Winnipeg Free Press - PRINT EDITION

Loss could hit $52 a pig for Manitoba hog farmers

1,300 distressed piglets found as industry crisis worsens

  • Print

A major U.S. drought may be putting smiles on grain farmers' faces these days, but it's causing no end of grief for Manitoba hog producers.

Parched fields through a wide swath of the U.S. Midwest have curtailed crop production, sending international feed grain prices soaring while evaporating profits in the livestock sector.

That's sparked concern among hog farmers north of the border, where some observers link the discovery of 1,300 distressed piglets on a western Manitoba farm with the industry's economic troubles.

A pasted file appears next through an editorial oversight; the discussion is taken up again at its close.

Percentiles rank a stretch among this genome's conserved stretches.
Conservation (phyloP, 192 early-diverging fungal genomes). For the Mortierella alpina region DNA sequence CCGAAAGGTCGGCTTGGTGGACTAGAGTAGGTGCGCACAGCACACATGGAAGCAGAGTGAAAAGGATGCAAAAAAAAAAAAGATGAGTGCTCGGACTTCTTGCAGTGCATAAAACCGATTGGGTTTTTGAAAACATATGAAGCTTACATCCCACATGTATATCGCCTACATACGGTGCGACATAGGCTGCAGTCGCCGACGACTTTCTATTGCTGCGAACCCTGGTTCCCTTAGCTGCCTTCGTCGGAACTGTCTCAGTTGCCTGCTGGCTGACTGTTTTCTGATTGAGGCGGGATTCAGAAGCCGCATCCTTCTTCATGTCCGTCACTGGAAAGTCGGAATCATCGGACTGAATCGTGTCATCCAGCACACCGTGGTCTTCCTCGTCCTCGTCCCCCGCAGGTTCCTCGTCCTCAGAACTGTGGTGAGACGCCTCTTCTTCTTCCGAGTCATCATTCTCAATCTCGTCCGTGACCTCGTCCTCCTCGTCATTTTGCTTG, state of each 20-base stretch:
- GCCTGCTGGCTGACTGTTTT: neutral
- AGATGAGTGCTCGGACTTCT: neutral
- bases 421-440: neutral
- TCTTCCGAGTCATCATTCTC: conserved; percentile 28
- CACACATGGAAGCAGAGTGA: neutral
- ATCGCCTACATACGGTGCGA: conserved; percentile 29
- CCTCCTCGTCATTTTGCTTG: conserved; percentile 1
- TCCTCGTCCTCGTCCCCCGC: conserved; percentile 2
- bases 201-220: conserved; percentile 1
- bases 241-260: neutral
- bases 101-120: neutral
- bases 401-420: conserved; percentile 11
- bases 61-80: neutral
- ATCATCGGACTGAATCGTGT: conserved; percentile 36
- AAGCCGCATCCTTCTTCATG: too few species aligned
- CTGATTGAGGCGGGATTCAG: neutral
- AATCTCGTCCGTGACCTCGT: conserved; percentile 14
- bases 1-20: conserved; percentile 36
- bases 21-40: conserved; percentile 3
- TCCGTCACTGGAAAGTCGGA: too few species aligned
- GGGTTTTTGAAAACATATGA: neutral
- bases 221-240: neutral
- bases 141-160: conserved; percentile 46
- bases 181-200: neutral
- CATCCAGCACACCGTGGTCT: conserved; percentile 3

The pigs were found "in severe distress" on Friday and had to be euthanized. They were put down immediately to "avoid further pain and suffering," the province's chief veterinarian said in a statement.

The hog barn under investigation is owned by Berg@34 Pork Ltd., the Manitoba Co-operator, reported, and the yard site east of Austin, turned up a collection bin filled with dead hogs.

A call to the listed owner of the company, Menno Bergen, was brief. Asked to comment, Bergen said "No, thank you,"àbefore the call was abruptly ended.

Doug Chorney, president of Keystone Agricultural Producers, said he fears similar stories could emerge in the coming weeks because troubles in the pork industry mean weanling pigs are essentially worthless.

"I phoned my neighbour who's been a lifetime hog producer and is a very astute business person," said Chorney, who noted the neighbour's farm has raised hogs for 75 years.